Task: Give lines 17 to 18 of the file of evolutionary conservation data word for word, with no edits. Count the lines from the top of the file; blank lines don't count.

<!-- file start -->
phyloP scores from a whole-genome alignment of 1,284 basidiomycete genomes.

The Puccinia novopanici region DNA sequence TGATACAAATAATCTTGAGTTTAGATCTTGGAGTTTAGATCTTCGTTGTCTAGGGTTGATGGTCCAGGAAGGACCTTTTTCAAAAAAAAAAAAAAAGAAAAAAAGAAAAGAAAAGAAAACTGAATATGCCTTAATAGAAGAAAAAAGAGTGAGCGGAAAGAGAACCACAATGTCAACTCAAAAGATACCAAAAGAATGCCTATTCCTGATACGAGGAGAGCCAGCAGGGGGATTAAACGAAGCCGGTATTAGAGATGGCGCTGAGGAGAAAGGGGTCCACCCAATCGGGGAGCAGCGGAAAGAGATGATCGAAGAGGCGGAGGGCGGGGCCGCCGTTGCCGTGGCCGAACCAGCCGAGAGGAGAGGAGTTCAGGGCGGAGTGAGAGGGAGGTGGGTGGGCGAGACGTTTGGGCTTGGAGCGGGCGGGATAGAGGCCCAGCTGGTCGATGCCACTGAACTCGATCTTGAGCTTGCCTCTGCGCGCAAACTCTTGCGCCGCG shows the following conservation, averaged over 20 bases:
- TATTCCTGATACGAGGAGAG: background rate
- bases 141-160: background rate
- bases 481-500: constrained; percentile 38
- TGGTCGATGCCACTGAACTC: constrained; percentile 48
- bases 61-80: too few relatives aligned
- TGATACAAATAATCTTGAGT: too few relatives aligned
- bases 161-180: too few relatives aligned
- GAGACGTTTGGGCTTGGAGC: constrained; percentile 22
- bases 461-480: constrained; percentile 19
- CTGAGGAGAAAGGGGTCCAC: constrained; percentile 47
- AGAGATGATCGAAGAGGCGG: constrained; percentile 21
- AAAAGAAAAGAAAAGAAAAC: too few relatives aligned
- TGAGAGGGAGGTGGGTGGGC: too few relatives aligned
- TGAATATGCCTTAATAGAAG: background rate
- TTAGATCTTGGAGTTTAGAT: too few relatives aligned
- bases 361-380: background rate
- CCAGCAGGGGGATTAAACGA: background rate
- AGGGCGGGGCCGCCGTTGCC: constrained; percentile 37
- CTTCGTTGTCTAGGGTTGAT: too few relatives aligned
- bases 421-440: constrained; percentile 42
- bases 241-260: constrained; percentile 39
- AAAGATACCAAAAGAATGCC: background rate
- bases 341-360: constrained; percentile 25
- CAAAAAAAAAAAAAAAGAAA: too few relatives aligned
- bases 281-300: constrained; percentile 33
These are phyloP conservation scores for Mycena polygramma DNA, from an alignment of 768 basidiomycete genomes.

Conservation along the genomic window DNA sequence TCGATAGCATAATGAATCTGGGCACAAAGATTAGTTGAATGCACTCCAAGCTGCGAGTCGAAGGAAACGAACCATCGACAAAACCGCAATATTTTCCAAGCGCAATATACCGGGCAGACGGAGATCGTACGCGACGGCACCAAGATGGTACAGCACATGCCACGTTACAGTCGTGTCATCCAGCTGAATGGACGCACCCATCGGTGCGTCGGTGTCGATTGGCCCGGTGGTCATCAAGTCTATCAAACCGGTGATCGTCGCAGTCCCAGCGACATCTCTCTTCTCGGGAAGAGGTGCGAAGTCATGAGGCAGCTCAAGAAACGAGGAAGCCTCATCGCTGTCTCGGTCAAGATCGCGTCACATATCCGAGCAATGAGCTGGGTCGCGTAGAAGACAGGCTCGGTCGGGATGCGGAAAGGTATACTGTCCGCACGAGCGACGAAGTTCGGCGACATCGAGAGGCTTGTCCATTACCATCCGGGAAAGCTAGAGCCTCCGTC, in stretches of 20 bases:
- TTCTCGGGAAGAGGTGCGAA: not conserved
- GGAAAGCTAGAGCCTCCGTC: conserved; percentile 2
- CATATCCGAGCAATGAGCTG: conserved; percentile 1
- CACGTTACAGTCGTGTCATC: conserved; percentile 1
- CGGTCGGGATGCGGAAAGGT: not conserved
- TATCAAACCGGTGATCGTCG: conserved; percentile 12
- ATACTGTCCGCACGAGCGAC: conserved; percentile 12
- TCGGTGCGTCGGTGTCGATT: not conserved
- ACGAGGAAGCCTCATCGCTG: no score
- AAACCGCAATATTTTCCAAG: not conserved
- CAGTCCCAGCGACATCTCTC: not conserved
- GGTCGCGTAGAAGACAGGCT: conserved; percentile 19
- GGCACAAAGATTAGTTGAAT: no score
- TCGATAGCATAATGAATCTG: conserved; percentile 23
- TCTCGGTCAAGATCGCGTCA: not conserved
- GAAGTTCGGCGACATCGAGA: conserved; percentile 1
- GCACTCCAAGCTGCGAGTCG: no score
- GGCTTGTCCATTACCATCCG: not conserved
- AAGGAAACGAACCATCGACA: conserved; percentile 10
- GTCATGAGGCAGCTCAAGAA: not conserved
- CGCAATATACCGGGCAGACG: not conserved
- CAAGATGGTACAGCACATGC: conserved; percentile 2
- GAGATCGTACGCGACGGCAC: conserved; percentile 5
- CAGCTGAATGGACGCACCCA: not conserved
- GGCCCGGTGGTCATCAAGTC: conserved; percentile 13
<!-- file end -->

- TTAGATCTTGGAGTTTAGAT: too few relatives aligned
- bases 361-380: background rate